Trojan Smart Carbon Batteries

Trojan Smart Carbon Batteries
Trojan Smart Carbon Batteries
Trojan Smart Carbon Batteries

Trojan Battery ( introduced a product enhancement to address sulfation issues with batteries that are cycled at a partial state of charge (PSOC)—a common RE system scenario. When batteries are not fully charged, sulfation—the buildup of sulfate crystals on the batteries’ lead plates—reduces the available surface area of the lead plates, which lowers capacity and increases internal resistance. Batteries that become sulfated need to be replaced more frequently. The company’s “Smart Carbon” additive, standard in its industrial and premium flooded batteries, is claimed to help decrease the rate of sulfation and improve charge acceptance. Trojan estimates a cycle life increase of up to 15% with its Smart Carbon batteries for systems that operate in PSOC.

Justine Sanchez

Comments (3)

Donald Houdek's picture

Note that in the above press release it states..
"is claimed to help decrease the rate of sulfation and improve charge acceptance."

Here is a little more information regarding "CARBON" additive:
Carbon Additives
Not The Right Solution
For Sulfation Issues In
Renewable Energy Applications

There's been some talk recently about the use of carbon additives to reduce the effects of sulfation in renewable energy batteries. Sulfation can occur when batteries are operated in a partial state of charge (PSOC) application, common when batteries are charged with solar cells, wind turbines and other unpredictable power sources.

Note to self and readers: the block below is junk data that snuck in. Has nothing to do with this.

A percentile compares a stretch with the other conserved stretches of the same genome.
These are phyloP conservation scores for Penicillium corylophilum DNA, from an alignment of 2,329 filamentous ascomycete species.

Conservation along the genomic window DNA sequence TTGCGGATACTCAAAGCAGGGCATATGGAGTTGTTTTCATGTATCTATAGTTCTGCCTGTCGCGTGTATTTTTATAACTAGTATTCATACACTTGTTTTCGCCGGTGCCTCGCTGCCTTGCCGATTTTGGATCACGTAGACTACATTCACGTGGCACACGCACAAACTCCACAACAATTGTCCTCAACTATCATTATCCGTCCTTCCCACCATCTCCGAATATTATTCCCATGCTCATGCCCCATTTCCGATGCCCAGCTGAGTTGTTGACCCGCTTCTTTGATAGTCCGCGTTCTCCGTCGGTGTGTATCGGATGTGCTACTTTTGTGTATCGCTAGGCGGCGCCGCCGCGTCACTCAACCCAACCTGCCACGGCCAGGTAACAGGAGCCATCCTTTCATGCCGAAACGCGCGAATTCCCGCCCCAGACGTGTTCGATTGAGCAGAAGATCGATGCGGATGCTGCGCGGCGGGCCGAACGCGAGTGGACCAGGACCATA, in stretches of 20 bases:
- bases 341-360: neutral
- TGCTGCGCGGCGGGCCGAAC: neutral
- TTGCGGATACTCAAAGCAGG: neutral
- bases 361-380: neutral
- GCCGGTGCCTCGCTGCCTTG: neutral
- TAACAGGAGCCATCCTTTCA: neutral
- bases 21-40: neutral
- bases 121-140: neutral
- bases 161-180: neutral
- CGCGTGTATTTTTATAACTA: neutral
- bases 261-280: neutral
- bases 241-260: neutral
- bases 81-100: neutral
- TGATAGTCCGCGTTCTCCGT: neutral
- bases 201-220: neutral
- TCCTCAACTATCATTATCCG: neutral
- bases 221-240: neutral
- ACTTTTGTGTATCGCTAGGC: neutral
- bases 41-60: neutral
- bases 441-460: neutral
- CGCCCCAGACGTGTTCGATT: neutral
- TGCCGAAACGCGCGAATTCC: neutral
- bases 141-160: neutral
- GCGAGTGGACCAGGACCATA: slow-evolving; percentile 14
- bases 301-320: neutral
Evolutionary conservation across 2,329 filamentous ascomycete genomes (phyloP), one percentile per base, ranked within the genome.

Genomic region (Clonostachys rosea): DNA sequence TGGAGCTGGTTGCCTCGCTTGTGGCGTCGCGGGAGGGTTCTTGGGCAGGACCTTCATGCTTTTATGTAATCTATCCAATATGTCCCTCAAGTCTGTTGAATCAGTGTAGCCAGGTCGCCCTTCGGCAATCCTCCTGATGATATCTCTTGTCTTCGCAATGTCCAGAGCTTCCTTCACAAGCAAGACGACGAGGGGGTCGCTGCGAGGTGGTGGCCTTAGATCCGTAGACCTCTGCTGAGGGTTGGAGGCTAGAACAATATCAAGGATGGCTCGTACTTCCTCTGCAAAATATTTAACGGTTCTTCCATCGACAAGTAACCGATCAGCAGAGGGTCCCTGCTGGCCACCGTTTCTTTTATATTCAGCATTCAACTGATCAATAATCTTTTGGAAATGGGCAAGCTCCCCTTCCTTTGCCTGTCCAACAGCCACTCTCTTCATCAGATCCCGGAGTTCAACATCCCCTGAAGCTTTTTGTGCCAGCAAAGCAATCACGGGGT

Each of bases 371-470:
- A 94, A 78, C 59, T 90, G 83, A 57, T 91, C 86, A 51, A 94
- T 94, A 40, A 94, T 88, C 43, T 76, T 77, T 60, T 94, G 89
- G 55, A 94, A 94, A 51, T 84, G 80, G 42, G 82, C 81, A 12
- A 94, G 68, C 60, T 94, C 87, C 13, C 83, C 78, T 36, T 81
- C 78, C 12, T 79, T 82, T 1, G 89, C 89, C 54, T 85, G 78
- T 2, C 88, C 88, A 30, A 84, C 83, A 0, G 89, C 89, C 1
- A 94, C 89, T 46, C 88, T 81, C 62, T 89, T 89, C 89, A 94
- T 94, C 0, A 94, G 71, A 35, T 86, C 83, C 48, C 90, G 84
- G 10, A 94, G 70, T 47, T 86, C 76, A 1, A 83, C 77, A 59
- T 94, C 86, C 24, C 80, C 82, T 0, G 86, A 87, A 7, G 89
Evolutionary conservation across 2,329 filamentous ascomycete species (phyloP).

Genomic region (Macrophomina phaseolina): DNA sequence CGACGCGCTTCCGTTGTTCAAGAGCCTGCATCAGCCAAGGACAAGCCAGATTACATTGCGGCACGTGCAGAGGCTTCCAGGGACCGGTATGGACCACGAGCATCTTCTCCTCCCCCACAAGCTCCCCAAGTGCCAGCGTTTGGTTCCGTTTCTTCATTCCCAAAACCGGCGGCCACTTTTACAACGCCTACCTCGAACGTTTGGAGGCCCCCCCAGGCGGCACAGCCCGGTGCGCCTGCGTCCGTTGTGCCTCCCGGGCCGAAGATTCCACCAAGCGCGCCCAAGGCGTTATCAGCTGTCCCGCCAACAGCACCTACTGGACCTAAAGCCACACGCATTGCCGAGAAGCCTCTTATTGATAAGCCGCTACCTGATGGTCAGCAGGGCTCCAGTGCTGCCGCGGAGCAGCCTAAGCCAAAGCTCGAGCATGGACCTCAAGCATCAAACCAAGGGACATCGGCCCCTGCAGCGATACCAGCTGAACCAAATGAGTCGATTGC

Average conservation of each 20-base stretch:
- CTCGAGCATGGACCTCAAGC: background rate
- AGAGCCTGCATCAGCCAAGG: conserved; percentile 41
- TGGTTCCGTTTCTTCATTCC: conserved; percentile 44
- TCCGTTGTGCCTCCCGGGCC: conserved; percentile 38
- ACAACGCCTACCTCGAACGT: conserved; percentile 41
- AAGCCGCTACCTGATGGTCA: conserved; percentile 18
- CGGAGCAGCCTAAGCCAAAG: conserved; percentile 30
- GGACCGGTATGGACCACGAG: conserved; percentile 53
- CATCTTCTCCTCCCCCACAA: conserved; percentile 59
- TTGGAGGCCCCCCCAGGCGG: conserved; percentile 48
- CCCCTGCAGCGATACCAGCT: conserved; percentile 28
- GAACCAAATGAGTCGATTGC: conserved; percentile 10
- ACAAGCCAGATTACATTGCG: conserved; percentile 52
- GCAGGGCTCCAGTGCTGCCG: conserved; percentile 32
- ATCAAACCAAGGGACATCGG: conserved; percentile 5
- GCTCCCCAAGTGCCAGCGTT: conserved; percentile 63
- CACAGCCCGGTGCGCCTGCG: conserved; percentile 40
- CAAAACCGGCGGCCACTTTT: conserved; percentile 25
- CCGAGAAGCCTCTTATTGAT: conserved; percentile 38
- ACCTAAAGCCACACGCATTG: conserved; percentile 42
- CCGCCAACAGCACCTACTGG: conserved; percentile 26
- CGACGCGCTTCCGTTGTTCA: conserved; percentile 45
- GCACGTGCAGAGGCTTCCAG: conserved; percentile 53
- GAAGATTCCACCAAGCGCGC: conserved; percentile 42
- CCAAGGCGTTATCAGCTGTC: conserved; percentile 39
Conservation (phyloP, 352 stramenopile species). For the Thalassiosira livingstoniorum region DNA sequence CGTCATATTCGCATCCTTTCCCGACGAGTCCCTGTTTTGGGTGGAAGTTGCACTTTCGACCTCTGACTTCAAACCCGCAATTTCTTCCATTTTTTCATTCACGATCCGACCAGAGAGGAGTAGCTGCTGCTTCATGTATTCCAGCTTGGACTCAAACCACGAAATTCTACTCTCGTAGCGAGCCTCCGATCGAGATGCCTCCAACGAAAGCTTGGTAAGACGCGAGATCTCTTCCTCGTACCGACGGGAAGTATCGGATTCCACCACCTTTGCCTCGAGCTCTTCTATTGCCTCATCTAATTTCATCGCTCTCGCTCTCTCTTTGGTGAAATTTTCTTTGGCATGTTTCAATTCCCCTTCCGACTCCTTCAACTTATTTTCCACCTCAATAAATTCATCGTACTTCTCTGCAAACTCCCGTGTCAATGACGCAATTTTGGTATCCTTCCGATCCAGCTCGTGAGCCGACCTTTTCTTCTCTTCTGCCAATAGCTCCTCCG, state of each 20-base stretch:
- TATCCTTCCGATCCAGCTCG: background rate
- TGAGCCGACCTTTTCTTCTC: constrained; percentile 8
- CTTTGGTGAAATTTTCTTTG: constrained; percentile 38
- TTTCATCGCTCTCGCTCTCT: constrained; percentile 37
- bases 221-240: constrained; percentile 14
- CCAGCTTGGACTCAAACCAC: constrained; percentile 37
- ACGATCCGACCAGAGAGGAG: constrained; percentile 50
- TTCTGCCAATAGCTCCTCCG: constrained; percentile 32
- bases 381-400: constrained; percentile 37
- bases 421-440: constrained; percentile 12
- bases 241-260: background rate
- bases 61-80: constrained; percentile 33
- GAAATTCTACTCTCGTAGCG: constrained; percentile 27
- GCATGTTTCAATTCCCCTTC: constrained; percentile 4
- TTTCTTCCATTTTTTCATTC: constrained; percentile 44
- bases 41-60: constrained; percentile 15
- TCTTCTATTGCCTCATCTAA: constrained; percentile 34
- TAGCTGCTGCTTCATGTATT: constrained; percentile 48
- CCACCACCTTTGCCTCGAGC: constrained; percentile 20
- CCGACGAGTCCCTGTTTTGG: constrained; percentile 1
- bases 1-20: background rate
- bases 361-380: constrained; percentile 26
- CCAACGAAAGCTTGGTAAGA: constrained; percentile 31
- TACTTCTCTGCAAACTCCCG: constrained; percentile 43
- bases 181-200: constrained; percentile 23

Several battery research groups have found that by using various new types of carbon in the negative plates of VRLA batteries, the sulfation issue could be addressed. "These new carbons are often referred to as smart carbon, hyper carbon, ultra carbon, graphene or nano-carbon," says Fred Wehmeyer, Senior VP Engineering at U.S. Battery Manufacturing. "But they may or may not be composed of carbon nano-tubes that are still too expensive for large scale applications.”

The significance of this is that negative plate sulfation is a phenomenon that applies specifically to VRLA (AGM & GEL) batteries. Smart carbon technologies intended to address negative plate sulfation in VRLA batteries do nothing to address sulfation of the positive plates in a flooded deep cycle battery, which is the primary issue when these batteries are undercharged or used in PSOC applications. Read the full story on our U.S. Battery Blog
Time will tell....

Jim and Elaine Stack's picture

Its still LEAD and that is a bad toxic material. Nickel Iron or Lithium are longer lasting and much better for the environment. When will Trojan offer some ECO choices?

Todd Cory_2's picture
Todd Cory_2 (not verified)

i understand most all lead is recycled as it is another of our many depleting, non-renewable resources... so any toxicity is mitigated. i have lead calcium wet cells on my home system. they should easily go 25 years.

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